There are things that we know are always going to happen the same; and there are other aspects of the work that will change every single night. The idea is that everyone is kind of trying to compose in the moment. If one person dances it a little bit differently, or if they choose a different gesture or movement, then you have to respond to that. We're trying to keep the dance very alive and in-the-moment; as opposed to setting a piece of choreography that's going to be the same every time.

Can a group of dancers really create a piece together, or does one person have to take the lead?
Some form of leadership is always necessary; but it doesn't have to be the same leader. What we like about this work is that, because of the parameters we've put on it, this idea of leadership just kind of floats around. We try and keep it as open as possible to everybody's input. There are moments throughout the work where you can really get a sense of who's driving the movement, and who's following. I think that relationship is crucial to any group existing or finding a shared voice.

How does that approach change the experience for the dancers — and for the audience?
Everybody is vital to each other in this performance. We hope viewers will be able to pick up on that. We want people to really see the interactions and relationships between the dancers onstage. Because I think that in other choreographies where we're just doing what we've practiced, perfectly — then you kind of lose that sense of togetherness and relationship in a way.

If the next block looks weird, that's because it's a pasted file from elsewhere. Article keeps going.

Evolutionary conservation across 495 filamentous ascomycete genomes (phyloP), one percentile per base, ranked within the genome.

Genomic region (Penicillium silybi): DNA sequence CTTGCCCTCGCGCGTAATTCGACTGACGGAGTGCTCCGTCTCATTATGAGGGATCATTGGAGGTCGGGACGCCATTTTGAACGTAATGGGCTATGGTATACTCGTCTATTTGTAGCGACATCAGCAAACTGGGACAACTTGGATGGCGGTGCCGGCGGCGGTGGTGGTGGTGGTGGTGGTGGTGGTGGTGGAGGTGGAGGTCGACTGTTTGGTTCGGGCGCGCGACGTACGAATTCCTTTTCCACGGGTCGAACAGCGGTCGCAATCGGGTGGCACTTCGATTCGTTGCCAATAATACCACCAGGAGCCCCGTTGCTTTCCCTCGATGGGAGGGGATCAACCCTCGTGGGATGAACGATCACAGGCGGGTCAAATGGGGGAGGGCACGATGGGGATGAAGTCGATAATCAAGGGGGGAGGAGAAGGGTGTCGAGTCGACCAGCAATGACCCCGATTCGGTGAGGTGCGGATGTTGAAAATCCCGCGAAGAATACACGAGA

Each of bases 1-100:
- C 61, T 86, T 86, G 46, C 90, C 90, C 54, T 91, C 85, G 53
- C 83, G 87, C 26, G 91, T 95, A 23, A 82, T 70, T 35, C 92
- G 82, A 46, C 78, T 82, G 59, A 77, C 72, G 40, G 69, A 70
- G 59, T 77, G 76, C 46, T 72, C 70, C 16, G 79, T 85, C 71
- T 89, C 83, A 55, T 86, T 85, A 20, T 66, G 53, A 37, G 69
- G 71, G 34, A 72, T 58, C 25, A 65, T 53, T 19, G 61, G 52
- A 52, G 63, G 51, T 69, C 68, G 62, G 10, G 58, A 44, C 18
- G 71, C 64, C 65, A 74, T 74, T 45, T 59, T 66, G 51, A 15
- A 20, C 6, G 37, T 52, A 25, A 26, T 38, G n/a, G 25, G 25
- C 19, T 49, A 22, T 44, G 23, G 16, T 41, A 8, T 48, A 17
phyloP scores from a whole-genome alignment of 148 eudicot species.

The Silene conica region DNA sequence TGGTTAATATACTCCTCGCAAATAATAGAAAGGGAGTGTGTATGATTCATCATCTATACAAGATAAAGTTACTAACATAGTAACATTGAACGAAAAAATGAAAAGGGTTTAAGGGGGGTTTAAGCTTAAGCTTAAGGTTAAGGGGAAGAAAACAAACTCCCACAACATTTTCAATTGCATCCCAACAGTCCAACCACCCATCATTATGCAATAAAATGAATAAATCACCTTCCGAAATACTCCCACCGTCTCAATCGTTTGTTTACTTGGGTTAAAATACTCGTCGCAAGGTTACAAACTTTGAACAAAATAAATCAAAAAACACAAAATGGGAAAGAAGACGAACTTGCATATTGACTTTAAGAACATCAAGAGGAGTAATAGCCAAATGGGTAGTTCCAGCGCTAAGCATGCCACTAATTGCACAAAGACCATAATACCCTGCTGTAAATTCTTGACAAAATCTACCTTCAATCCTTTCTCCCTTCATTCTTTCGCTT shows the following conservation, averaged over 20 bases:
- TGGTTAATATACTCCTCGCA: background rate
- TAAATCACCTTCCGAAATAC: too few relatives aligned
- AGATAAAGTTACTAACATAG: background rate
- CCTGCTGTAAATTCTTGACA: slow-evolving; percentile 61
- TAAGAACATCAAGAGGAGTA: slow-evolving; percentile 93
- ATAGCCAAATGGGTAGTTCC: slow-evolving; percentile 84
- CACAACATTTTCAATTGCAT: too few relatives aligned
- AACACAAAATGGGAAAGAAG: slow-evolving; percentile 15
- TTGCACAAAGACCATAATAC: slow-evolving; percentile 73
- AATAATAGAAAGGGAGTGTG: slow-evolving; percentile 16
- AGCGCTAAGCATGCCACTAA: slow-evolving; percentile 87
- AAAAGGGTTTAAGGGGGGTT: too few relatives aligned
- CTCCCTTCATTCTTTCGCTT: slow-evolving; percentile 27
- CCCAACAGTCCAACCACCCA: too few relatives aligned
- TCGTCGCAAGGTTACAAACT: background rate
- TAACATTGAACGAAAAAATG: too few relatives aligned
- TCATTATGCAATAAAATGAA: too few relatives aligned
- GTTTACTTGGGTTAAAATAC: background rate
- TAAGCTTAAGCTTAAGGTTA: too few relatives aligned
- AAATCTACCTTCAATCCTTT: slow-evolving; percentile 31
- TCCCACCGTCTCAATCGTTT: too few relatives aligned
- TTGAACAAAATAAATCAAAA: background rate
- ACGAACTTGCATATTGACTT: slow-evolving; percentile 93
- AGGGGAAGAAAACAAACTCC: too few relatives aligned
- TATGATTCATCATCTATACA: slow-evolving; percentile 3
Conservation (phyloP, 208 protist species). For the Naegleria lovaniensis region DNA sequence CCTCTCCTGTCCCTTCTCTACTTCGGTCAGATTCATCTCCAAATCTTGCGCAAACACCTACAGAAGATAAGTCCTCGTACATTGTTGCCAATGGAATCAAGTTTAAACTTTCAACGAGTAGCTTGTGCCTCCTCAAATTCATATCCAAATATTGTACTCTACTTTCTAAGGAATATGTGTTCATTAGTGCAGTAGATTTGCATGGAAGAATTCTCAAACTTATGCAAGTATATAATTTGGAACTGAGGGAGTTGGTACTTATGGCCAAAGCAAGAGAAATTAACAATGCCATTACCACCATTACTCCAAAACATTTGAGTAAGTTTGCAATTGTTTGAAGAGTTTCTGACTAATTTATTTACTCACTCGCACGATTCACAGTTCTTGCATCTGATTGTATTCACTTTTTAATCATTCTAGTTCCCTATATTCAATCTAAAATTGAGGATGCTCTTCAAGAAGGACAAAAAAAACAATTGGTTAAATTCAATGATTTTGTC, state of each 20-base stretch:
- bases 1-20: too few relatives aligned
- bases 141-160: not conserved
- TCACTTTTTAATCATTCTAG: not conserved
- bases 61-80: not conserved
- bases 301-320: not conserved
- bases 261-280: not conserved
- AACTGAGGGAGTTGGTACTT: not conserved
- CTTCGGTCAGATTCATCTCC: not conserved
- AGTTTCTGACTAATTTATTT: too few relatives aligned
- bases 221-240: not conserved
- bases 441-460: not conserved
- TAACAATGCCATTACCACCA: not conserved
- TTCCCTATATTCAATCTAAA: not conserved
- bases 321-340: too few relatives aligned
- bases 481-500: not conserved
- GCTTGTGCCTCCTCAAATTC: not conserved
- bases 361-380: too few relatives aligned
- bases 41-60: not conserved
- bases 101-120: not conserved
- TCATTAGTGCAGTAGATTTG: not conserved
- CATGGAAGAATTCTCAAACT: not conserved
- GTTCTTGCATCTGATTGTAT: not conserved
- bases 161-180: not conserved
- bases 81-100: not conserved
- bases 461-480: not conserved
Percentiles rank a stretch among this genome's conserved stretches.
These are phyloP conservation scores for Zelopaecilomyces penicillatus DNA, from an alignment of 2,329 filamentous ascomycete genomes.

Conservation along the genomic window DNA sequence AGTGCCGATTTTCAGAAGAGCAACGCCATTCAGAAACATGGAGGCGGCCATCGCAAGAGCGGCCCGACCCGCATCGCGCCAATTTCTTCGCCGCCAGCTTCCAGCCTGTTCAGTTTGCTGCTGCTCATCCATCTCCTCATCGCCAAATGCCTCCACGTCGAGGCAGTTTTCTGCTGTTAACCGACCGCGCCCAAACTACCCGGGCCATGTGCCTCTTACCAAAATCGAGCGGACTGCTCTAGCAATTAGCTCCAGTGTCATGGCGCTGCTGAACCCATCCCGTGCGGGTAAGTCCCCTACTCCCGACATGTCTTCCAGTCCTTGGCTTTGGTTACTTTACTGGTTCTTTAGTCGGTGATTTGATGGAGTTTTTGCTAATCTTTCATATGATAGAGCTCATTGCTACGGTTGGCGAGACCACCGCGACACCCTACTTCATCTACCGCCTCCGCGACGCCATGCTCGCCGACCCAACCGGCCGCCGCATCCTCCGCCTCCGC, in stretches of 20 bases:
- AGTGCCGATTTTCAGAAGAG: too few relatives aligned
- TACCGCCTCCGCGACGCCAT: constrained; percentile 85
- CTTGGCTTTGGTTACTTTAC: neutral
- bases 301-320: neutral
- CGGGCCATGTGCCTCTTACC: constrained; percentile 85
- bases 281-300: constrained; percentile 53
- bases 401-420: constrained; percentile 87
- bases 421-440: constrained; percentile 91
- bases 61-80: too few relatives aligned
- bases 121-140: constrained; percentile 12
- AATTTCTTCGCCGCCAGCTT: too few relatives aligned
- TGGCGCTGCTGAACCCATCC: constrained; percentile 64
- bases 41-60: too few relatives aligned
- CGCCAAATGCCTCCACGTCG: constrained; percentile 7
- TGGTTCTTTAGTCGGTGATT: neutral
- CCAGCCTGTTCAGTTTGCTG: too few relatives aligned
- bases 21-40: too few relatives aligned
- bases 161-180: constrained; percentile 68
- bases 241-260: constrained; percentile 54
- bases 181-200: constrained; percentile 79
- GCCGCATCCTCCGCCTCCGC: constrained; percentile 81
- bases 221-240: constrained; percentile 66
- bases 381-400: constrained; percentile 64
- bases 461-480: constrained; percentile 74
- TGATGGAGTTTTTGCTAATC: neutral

More about the 605 Collective

605 Collective is a Vancouver-based dance company dedicated to producing innovative contemporary dance works through a shared creative process. Led by Lisa Gelley and Josh Martin, the company is an ongoing and ever-evolving collaboration, bringing together many different artists to create a highly athletic artform derived from the human experience.

Follow 605 Collective on FacebookTwitter and Instagram, and watch more of their work on Vimeo.


Sophia Wolfe and 605 Collective

Sophia Wolfe

Original Music
Gabriel Saloman

David Cooper and Sophia Wolfe

605 Collective

Dance Direction
Lisa Gelley and Josh Martin

Featured Performers
Hayden Fong
Lisa Gelley
Josh Martin
Odile-Amélie Peters
Jane Osborne
Jessica Wilkie                   

Project Consultant
Brian Johnson

Thanks to
The Dance Centre
Vancouver International Dance Festival


To encourage thoughtful and respectful conversations, first and last names will appear with each submission to CBC/Radio-Canada's online communities (except in children and youth-oriented communities). Pseudonyms will no longer be permitted.

By submitting a comment, you accept that CBC has the right to reproduce and publish that comment in whole or in part, in any manner CBC chooses. Please note that CBC does not endorse the opinions expressed in comments. Comments on this story are moderated according to our Submission Guidelines. Comments are welcome while open. We reserve the right to close comments at any time.

Become a CBC Member

Join the conversation  Create account

Already have an account?